The objective of this study was to elucidate the long-term prognostic significance of ambulatory blood pressure. Ambulatory and casual blood pressure values were obtained from 1332 subjects (872 women and 460 men) aged ≥40 years from the general population of a rural Japanese community. Survival was then followed for 14 370 patient years and analyzed by a Cox hazard model adjusted for possible confounding factors. There were 72 cardiovascular deaths during the 10.8-year follow-up. The relationship between 24-hour systolic blood pressure and the cardiovascular mortality risk was U-shaped in the first 5 years, then changed to J-shaped over the rest of the 10.8-year follow-up. After censoring the first 2 years of data, the risk flattened until it again increased for the fifth quintile of 24-hour systolic blood pressure for the 10.8-year follow-up period. For 24-hour diastolic blood pressure, the J-shaped relationship remained unchanged, regardless of follow-up duration and censoring. Ambulatory systolic blood pressure values consistently showed stronger predictive power for cardiovascular mortality risk than did casual systolic blood pressure in the 10.8-year follow-up data, whereas such relationships became more marked after censoring the first 2 years. When nighttime and daytime systolic blood pressure values were simultaneously included in the same Cox model, only nighttime blood pressure significantly predicted the cardiovascular mortality risk for the 10.8-year follow-up data. We conclude that the relationship between ambulatory systolic blood pressure and cardiovascular mortality is not U-shaped or J-shaped, and that nighttime blood pressure has better prognostic value than daytime blood pressure.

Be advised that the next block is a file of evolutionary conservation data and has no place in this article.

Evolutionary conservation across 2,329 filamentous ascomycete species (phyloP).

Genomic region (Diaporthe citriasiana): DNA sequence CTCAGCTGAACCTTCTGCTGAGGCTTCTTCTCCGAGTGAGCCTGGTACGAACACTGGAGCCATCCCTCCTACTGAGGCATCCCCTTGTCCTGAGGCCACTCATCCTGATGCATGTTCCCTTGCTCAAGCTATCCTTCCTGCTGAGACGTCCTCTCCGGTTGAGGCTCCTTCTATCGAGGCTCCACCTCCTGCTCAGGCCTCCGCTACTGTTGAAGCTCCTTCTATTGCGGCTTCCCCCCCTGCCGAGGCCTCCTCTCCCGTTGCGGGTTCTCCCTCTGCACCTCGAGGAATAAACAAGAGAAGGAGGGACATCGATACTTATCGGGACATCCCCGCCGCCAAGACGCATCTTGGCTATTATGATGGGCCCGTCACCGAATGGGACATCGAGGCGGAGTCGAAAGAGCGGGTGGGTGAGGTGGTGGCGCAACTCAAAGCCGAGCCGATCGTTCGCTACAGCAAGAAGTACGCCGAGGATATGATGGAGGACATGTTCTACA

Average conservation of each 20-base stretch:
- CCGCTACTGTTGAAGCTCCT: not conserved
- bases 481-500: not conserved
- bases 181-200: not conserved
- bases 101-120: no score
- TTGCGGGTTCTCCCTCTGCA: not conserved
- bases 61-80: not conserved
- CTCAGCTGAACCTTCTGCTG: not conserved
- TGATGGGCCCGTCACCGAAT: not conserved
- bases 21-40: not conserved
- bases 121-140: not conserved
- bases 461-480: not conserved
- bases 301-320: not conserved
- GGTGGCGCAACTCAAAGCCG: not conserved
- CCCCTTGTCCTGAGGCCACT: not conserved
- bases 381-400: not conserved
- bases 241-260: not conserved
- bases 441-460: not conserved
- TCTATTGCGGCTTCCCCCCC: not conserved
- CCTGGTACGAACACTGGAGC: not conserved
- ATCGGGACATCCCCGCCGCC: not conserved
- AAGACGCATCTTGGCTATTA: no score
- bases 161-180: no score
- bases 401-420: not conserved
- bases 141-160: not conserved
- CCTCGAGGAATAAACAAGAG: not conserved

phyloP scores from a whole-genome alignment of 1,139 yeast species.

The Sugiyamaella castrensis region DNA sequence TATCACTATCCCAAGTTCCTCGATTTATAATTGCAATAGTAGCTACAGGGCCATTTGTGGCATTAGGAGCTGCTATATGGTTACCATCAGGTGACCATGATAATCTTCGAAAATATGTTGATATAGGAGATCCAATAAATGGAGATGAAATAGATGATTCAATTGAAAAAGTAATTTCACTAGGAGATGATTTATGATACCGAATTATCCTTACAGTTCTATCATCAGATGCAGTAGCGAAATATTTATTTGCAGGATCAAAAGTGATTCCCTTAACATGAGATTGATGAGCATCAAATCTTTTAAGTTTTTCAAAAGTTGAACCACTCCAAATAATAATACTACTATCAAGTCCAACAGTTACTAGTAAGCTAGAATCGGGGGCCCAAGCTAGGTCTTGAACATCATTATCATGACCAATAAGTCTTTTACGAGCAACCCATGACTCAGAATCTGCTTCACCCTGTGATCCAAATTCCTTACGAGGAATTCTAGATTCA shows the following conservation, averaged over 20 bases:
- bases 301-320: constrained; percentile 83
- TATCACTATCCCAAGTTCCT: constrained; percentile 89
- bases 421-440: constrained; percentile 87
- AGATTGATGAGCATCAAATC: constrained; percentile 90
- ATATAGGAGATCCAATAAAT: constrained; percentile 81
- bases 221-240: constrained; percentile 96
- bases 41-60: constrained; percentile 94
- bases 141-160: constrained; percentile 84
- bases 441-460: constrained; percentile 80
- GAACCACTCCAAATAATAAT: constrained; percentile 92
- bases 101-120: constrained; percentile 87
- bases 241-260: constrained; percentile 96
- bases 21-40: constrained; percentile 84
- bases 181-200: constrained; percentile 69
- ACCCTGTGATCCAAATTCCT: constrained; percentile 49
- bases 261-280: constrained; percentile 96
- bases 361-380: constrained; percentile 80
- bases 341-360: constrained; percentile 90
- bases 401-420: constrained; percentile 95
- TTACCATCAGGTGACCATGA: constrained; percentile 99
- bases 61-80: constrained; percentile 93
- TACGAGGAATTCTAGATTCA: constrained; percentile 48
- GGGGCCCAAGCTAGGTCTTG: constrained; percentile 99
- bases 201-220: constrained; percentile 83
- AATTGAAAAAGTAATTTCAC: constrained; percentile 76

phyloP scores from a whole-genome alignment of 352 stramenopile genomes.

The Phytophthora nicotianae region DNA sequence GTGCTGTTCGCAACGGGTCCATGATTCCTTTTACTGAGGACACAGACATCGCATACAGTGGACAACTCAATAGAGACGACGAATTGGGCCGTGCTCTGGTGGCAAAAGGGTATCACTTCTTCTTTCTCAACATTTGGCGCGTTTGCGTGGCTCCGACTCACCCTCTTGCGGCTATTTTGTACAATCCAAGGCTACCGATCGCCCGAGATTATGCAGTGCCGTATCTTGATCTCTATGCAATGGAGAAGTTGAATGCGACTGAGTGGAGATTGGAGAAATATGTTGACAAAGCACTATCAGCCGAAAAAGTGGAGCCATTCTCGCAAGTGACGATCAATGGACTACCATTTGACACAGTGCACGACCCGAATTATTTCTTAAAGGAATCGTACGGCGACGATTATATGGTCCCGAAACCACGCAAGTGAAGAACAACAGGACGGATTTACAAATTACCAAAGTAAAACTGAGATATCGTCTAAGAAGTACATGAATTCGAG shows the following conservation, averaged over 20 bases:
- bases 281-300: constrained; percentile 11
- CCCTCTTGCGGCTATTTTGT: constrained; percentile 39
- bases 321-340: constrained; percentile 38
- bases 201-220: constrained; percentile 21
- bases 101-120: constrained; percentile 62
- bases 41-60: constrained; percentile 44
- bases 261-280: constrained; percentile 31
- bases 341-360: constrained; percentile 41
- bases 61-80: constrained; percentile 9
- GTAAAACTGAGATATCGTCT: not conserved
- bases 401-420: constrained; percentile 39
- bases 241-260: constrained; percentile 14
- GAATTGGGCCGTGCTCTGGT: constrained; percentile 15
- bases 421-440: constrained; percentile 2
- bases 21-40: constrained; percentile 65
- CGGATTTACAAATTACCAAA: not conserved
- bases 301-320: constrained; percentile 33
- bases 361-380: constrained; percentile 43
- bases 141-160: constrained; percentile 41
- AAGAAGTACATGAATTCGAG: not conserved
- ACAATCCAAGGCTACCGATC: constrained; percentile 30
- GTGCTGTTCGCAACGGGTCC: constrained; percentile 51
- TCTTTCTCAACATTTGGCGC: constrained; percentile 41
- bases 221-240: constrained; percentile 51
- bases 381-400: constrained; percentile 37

|Number of pages||6|
|Publication status||Published - 2005 Feb|
- Blood pressure monitoring, ambulatory
- Cardiovascular diseases
- Prospective studies
ASJC Scopus subject areas
- Internal Medicine